Getting a good sleep is so central to health and wellbeing – most of us notice we are less able to manage the wonders life throws at us each day when we’re struggling with insomnia or interrupted sleep. And the good news is that there are a number of yoga techniques and lifestyle tips that can work wonders for a good night!
- Get out and enjoy the winter sports – we’ve been lucky that the Rideau Canal Skateway has stayed open for a record number of days this winter! Even in the deep freeze, see if there is an outdoor activity you can enjoy with the whole family.
- Are you getting too much calcium and not enough magnesium from your diet? Check to see if a magnesium supplement could help you to fall asleep sooner and stay asleep.
- Light pollution
- Back lit computers and street lights shining in our bedroom windows, or even using electric lights to stay up way past sun down all contribute to confusion in our sleeping and waking cycles. When I first visited India there was less dependence on electric lights due to brownouts and people tended to wake with the sun and go to bed much earlier than I was used to in North America. Consider turning off your TV or computer an hour before bed, and set a bedtime that is more within the rhythms of nature.
- WiFi disturbance
- Increasingly we’re being exposed to the waves of WiFi throughout the day and night. Try turning off your WiFi connection at night, move your cellphones and computers out of the bedroom (even if only to avoid the temptation to text or get on social media in the evening). Let’s go low tech and pretend it’s 1989!
- The Bumble bee breath is one of our single most effective techniques to beat insomnia. Bhramari vibrates the glands in the brain and helps to calm your nervous system. It is easy to do and is both gently uplifting and calming. Kids can also really enjoy the Bumble bee breath as it is easy to relate to and takes only a few repetitions to feel the difference.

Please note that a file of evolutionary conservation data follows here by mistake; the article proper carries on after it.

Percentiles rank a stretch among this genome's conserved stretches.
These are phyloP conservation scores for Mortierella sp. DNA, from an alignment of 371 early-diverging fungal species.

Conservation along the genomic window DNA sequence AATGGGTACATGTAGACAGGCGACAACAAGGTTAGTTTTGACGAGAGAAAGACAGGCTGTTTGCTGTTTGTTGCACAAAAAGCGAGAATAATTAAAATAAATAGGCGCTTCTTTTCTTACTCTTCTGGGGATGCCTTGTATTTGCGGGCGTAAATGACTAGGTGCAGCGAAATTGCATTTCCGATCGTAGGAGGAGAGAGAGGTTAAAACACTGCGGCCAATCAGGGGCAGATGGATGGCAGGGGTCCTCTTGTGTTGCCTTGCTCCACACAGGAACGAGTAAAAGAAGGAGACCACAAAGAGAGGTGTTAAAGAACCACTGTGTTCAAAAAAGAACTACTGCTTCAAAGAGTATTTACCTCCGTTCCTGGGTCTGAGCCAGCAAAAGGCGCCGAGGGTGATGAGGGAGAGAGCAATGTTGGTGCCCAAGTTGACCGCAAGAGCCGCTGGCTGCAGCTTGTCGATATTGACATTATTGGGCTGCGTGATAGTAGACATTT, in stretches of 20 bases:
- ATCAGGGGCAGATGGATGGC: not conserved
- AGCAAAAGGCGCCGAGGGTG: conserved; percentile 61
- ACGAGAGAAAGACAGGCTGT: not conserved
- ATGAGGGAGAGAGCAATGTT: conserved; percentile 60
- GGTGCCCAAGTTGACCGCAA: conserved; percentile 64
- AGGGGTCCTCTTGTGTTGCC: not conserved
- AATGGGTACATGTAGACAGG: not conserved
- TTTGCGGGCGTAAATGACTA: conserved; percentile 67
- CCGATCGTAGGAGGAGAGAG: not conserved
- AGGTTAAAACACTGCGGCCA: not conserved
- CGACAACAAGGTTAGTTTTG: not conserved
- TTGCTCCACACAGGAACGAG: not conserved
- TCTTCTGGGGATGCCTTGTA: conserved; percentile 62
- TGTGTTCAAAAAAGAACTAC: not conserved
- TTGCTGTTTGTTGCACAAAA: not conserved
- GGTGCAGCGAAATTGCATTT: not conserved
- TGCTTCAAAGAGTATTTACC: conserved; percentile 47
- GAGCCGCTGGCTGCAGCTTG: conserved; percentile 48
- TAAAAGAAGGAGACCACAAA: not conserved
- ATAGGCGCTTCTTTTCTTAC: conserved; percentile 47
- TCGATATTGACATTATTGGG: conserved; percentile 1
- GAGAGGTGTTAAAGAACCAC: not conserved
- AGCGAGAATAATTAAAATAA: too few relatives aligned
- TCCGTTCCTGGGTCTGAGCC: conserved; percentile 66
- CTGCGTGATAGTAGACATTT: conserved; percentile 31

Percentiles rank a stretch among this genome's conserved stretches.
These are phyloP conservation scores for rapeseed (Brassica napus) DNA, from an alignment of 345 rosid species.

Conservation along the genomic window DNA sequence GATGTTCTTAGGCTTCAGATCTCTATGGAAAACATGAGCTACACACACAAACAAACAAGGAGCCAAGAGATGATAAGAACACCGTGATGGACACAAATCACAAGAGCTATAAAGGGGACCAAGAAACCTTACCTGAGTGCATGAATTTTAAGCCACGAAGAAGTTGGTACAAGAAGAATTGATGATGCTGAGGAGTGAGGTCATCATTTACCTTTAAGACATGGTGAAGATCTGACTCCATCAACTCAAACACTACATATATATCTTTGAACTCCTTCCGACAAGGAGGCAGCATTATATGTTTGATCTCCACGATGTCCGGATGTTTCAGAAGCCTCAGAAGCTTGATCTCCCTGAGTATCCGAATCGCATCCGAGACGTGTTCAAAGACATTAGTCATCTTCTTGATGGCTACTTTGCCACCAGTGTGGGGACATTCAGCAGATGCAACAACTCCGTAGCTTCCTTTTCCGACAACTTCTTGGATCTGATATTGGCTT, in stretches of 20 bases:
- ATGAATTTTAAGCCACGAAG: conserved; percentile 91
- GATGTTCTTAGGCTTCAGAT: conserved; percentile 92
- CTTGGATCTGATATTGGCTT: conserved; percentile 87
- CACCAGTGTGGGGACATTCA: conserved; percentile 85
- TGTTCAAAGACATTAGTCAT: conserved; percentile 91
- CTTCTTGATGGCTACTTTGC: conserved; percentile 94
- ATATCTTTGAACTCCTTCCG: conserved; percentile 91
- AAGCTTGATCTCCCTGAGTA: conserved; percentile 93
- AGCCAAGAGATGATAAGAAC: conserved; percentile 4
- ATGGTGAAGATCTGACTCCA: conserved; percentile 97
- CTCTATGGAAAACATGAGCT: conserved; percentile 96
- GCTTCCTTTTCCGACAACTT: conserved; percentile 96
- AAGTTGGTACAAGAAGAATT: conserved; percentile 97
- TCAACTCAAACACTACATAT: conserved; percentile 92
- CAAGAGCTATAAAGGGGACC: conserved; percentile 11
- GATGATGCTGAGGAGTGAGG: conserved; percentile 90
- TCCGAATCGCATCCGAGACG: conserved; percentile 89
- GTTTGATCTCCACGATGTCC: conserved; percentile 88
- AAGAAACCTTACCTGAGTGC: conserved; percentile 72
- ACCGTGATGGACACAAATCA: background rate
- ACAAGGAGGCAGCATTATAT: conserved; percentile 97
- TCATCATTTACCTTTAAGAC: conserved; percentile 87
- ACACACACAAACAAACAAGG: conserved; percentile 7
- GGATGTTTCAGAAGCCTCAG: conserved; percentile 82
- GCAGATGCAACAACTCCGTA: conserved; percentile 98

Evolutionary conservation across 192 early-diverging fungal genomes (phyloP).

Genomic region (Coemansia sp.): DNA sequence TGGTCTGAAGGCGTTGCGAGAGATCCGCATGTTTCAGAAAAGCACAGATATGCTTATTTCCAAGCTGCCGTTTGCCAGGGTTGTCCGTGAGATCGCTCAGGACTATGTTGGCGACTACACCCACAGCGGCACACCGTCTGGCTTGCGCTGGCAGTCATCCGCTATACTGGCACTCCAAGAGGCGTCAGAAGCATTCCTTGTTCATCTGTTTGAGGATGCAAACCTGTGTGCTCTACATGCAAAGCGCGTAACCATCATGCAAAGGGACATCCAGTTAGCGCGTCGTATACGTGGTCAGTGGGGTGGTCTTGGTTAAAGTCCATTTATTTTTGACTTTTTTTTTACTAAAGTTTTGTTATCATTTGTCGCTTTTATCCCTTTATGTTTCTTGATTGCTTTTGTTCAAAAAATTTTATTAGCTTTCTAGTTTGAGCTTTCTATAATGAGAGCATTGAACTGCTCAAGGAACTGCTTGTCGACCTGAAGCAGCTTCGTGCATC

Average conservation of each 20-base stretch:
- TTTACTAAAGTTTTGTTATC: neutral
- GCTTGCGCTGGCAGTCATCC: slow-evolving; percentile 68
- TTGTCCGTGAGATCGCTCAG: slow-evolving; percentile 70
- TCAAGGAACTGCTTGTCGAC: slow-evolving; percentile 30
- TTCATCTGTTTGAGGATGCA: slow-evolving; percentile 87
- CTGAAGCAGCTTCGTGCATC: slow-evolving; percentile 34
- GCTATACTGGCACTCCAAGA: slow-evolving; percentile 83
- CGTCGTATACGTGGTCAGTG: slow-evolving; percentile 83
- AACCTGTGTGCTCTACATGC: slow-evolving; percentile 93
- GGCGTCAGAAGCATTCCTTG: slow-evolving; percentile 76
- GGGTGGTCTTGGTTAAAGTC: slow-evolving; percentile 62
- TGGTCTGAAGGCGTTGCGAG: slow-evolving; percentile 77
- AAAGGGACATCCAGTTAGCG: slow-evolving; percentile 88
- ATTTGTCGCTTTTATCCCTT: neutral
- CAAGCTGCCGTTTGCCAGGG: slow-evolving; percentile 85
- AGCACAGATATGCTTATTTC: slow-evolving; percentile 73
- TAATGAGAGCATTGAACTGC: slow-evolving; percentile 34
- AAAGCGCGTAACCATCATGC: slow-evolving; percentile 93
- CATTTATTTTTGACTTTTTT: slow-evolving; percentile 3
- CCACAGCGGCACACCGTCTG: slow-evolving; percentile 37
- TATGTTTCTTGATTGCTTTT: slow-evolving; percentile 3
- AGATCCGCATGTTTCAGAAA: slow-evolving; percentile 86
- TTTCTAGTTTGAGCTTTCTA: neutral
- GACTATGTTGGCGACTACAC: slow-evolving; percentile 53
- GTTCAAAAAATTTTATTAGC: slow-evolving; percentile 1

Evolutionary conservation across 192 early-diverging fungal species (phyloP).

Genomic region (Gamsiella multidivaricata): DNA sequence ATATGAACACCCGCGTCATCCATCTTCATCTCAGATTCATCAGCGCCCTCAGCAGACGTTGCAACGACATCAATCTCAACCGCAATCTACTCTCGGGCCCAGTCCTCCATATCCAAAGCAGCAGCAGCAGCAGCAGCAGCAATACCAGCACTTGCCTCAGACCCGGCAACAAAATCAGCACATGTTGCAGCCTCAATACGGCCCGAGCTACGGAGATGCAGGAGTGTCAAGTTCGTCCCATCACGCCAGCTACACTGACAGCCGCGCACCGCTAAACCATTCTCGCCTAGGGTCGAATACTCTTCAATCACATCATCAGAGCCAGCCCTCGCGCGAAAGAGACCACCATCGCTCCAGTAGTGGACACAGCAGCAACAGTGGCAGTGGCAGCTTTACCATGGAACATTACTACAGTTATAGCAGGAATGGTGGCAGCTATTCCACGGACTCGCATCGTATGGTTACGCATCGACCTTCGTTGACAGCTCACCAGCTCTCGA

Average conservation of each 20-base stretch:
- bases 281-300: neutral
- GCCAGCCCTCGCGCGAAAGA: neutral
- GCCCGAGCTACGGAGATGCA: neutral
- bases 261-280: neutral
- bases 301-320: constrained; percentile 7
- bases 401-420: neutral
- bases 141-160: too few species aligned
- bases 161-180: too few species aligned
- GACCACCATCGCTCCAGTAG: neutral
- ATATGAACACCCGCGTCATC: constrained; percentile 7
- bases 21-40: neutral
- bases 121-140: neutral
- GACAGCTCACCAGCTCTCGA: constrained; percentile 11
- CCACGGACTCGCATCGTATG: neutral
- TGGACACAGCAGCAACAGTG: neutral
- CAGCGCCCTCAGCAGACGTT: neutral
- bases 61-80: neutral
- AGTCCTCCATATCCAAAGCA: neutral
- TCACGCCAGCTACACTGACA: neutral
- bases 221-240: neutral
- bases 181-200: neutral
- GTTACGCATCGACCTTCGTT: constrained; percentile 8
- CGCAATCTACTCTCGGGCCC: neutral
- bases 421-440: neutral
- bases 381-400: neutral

- Anuloma Viloma
- Alternate nostril breathing 4:8 (inhaling for four counts and exhaling for eight) allows you to gently increase the length of the exhalation, triggering a calming response in the body and mind. If you find 4:8 is too much then try exhaling for six counts instead. Alternate nostril breathing is also calming, because it calls your attention to the intricacies of the breath pattern taking your mind off other worries or to-do lists. It is a great practice at bedtime or anytime you feel the need to draw your attention away from drama both inner and outer.
- Child’s pose or a supported forward bend
- Forward bends take us from the Sympathetic nervous system to the Parasympathetic, calming us down. Child’s pose is a great way to turn inward and begin to unwind and let go for the evening. If you prefer, you can also sit on your bed and place one or two pillows on your lap. Then fold forwards onto the pillows and relax there with your arms draped over the pillows or at your side. When you’re done just lay back and get ready for sleep!